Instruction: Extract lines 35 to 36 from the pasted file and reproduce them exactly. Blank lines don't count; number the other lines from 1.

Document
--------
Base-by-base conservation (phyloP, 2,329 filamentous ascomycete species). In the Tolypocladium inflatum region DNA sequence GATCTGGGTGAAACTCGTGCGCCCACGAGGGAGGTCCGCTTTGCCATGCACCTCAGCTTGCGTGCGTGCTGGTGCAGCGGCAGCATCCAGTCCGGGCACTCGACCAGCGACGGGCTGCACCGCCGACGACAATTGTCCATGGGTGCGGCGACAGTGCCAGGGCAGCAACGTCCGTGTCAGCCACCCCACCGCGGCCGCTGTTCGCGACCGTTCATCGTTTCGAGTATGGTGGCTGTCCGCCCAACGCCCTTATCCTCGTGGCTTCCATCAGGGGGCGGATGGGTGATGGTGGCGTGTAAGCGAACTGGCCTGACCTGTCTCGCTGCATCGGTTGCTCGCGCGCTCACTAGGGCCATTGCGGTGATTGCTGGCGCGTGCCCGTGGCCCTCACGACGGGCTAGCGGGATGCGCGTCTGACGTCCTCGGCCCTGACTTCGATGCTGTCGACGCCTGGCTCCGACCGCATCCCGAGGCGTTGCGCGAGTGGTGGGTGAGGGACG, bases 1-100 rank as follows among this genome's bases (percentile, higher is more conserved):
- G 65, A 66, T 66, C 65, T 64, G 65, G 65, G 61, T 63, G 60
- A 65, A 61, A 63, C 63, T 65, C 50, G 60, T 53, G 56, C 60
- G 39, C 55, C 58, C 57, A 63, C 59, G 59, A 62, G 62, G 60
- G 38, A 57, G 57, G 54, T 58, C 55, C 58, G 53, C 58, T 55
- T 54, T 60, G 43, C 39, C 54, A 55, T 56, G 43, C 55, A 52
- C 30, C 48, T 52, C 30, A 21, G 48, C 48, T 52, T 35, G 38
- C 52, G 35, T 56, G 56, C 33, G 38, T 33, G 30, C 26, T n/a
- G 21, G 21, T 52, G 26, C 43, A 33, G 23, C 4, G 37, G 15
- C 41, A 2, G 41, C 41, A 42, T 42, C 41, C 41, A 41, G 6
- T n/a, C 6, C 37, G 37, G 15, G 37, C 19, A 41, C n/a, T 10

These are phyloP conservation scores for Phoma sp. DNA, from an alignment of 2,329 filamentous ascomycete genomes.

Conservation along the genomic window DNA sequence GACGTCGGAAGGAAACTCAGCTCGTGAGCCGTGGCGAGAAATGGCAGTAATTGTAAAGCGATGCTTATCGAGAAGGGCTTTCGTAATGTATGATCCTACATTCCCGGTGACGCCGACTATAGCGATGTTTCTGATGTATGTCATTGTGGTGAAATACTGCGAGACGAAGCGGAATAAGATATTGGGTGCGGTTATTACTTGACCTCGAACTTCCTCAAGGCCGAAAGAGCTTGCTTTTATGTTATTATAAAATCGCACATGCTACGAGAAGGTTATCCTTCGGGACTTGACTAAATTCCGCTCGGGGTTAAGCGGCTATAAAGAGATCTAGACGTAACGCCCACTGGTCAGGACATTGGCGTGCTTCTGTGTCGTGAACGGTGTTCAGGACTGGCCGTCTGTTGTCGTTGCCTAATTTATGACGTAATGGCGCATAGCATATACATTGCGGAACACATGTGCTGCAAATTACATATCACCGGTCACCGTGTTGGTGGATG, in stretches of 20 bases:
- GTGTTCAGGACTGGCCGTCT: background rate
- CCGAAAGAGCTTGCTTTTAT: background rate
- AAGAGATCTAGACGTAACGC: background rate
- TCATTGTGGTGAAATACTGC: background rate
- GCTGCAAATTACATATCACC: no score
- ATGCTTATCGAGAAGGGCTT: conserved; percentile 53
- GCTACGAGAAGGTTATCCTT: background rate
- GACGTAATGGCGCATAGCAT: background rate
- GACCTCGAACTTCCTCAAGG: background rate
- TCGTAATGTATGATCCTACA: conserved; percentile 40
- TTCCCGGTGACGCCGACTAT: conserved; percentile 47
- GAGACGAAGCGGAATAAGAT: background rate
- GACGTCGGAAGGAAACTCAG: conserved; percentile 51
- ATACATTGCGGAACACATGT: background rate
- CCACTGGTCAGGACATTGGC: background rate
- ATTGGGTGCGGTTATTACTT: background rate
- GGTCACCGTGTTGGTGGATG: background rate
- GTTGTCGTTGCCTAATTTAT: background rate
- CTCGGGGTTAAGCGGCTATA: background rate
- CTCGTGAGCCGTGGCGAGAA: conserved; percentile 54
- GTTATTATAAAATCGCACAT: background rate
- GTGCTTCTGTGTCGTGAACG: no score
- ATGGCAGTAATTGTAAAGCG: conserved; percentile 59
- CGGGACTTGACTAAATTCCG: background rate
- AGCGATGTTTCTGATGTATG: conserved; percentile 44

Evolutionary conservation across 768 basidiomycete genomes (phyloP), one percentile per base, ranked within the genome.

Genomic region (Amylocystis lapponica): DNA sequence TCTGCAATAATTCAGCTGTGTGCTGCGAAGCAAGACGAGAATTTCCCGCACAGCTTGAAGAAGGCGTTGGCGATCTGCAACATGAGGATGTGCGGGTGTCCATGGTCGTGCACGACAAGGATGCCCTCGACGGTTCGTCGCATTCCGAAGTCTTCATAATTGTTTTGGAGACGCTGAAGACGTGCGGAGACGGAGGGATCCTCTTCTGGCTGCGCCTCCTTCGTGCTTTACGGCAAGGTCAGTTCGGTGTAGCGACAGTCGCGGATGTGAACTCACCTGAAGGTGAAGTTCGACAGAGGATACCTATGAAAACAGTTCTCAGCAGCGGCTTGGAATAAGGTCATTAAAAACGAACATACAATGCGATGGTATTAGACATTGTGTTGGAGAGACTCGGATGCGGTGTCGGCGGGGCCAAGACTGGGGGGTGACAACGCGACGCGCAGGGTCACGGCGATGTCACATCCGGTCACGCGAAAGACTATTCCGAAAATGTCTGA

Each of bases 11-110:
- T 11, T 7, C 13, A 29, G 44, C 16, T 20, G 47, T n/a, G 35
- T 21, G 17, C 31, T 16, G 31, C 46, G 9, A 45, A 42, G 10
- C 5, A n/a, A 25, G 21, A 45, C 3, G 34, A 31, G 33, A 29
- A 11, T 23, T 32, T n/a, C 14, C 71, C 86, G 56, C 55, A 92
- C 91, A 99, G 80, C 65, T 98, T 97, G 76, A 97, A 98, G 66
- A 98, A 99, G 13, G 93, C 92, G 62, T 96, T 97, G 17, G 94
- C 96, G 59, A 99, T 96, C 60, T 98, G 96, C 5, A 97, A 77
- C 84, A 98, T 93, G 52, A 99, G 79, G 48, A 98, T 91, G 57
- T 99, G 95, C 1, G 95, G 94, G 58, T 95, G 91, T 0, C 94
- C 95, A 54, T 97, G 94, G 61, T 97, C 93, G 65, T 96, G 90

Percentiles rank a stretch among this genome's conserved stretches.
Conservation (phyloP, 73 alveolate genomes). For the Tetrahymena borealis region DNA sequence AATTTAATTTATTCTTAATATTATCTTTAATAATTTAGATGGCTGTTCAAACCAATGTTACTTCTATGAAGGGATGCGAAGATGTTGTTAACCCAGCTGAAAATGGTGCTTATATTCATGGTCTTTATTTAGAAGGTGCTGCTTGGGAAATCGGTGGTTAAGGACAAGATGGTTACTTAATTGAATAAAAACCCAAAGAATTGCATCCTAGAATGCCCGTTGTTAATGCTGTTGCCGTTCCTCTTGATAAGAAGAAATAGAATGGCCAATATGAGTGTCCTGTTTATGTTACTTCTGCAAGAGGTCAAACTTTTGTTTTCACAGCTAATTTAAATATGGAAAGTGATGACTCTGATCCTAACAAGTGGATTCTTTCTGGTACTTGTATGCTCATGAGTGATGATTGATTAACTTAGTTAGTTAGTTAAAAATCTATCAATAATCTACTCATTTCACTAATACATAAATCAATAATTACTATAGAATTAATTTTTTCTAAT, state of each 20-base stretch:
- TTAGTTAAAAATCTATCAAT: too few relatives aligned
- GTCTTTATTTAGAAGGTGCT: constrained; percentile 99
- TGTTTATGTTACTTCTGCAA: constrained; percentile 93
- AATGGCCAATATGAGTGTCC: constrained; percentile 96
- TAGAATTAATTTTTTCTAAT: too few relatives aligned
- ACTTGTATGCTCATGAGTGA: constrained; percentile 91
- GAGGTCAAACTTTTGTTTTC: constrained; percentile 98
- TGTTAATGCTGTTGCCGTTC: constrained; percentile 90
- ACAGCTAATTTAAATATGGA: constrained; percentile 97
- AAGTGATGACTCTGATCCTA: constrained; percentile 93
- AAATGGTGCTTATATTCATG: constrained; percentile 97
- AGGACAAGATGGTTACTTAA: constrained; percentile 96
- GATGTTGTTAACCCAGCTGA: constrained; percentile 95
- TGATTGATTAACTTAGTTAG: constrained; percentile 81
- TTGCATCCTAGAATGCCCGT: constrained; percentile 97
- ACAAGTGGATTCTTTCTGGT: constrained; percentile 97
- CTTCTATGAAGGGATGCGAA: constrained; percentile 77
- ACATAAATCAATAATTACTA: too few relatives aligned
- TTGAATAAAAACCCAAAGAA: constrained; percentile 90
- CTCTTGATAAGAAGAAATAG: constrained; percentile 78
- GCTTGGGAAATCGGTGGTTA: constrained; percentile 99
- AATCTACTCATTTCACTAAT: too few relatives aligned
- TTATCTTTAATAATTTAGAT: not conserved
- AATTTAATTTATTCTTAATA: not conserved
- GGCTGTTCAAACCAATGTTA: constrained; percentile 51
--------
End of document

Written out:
- GTGCTTCTGTGTCGTGAACG: no score
- ATGGCAGTAATTGTAAAGCG: conserved; percentile 59